The facts of the flood therefore regard a very close link between the material world and virtus, a link that deserves to be deepened. First of all, we describe a universe without dualism, shared by Gods and humans: there is no spiritual and material world, but we share the same dimension, albeit in different places. Hence the prudence of Jupiter and the consequent decision not to throw lightning, to avoid that the flames can burn even the ether and make everything fall back into a kind of anti-creation, destroying the cosmos and leaving the victory to the dark forces of chaos. Jupiter does not intend to cause an end of the world with a chaotic action by using fire and giving rise to a cosmic conflagration, but exercises its action using only two elements (water and air), excluding the third (fire) to stop the spiral of impiety that is dragging the earth towards chaos and rewrite a new story, in other words to make a clean slate and start again in the direction of order. Let us remember that in the previous section we are told of the danger that men may harm the Demi-Gods and other divine creatures. Furthermore, the confirmation that the flood does not represent a return to chaos but an advancement towards a new order finds its place in the promise of a new humanity made by Jupiter to the divine assembly.
The link between the world, order and virtue is explained by stoic philosophy which, not by chance, offered a great ethical foundation to the reforming action of Augustus and the emperors who followed. The matter of which everything is made, souls and Gods included, is permeated by the logos, which is in charge of the ordaining function. Each of us has within ourselves a part of logos necessary for the logical understanding of the world. Thanks to this component we have an innate sense of justice and live an ethical existence. Hence the virtus is nothing more than the ordering action of the individual in the world and in society, as well as in the empire, in the natural direction of the logos. Virtus is the means by which we participate in the logical ordering of the cosmos. But in stoic understanding, where everything is material, virtue becomes the tangible framework of reality, its order. Stoicism therefore does not propose materialism in the modern sense, but a material spirituality. When human beings move away from virtue, the cosmic order is lost and the universe is affected. Today we could argue that this vision is anthropocentric, however, given that Jupiter, without too many compliments, exterminates the ancient population, it would probably be more correct to consider it logocentric rather than anthropocentric. In fact, when the answer to the logos – from the logical animals – is lost, then the cosmos suffers.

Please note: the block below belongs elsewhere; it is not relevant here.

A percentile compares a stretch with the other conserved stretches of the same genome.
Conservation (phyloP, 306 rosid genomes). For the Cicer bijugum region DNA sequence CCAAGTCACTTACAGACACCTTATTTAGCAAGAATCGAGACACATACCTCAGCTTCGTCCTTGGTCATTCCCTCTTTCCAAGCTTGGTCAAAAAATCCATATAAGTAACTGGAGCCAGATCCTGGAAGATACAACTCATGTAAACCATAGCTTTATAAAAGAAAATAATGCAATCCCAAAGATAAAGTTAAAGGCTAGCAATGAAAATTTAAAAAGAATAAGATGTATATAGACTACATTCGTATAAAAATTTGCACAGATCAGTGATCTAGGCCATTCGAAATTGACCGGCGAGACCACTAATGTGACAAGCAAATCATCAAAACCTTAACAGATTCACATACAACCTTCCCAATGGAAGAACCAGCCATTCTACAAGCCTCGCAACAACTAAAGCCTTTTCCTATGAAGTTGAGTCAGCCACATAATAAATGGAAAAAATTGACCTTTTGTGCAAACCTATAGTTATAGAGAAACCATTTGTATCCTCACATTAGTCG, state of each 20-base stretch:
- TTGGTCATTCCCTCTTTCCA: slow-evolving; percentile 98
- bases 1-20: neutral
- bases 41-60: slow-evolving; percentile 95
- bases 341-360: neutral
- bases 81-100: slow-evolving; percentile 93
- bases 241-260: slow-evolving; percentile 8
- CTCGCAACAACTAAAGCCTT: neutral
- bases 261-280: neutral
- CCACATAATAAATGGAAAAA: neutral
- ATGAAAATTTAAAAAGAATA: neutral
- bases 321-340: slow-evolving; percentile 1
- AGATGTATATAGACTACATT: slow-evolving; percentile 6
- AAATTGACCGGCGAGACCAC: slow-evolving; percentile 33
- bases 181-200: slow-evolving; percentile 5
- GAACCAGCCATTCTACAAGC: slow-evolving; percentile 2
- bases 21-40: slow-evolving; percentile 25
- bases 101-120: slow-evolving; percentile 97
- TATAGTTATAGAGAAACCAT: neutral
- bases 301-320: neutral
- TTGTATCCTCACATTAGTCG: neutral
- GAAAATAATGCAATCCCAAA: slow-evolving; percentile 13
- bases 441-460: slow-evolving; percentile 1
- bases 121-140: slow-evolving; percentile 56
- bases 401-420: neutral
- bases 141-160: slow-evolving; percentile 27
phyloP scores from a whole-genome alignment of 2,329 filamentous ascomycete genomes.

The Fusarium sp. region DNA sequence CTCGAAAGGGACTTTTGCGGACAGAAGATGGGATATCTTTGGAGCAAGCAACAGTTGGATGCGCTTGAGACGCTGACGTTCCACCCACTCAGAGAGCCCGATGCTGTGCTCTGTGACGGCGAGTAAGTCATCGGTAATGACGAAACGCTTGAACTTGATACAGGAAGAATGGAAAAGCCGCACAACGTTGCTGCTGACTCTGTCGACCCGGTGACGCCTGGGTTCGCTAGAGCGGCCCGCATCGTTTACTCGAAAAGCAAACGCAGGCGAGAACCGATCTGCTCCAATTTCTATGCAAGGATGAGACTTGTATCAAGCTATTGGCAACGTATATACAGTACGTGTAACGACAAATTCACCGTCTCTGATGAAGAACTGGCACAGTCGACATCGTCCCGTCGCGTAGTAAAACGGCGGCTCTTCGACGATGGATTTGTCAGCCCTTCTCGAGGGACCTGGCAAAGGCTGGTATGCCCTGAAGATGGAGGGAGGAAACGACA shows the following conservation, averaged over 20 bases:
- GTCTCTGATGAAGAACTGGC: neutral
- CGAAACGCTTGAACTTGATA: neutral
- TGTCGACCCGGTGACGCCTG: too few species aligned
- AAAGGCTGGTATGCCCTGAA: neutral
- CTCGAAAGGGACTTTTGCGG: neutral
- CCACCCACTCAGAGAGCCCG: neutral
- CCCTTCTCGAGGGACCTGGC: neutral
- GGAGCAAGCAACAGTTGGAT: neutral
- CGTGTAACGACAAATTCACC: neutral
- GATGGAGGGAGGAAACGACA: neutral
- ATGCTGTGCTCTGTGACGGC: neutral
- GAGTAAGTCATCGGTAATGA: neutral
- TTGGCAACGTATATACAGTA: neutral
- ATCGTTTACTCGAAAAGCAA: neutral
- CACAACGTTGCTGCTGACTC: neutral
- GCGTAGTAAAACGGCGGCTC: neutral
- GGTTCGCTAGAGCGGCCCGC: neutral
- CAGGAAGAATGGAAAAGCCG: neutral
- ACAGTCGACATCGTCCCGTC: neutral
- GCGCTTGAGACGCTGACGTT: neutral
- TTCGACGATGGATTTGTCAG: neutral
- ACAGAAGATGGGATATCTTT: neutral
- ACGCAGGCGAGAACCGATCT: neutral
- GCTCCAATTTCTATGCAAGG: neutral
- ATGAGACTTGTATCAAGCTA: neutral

Let’s look around. Our world is sick. It is not to propose a cheap environmentalism, but it is a fact, demonstrated by scientific research and by the logical vision of reality. We have never before had as much technology, knowledge, power in our hands as we do today, and yet we cannot stop the ruin what surrounds us. In fact, it is not science that we lack, but ethics. We have become deaf to logos and as a result our world suffers and animals become extinct because, as in Ovid’s description, the house is one, in common with nature and with the Gods.
A man and a woman are the only survivors in the waters. Deucalion and Pyrrha, irreproachable and just, after crying in the midst of the enormous disaster, decide to purify themselves and go to the ruined temple of the goddess Themis, where not by chance they have found salvation. In fact, the Goddess of Justice does not represent the laws written by men, but something much more sacred: the logos, the justice inherent in the natural order, which also knows how to see the intentions of logical beings and then lets herself be moved by the prayers of honest people.
The way of salvation is communicated by Themis to the two survivors with an oracle, not with a clear order. The oracle requires precisely the logos for its understanding, not an illogical blind faith. Deucalion and Pyrrha have to think long and in the end they use the knowledge of the divine and reasoning to find the answer, because oracles are pitiful and never induce evil (pia sunt nullumque nefās ōrācula suādent), and without conviction, moved by the fact that they had nothing to lose (sed quid temptāre nocēbit?) do what was indicated, throwing behind them stones that turn into new people: in the Greek versions of the myth there is a wordplay between stone (λᾶας) and people (λαός). We, men and women, are made of mud and stone, shaped as works of art by means of a miraculous providence inherent in nature that acts as a sculptor in front of his block of marble: this is probably the greatest metamorphosis of all Ovid’s work.
Animals must also be regenerated: a scientific description follows, based on Lucretius’ theories on the formation of life from heat and humidity.
The world was ready to start again, but a terrible monster appears in the regeneration: the Python. But this is another story.
(Fori Hadriani scripsit, Kal Sept. MMDCCLXXII)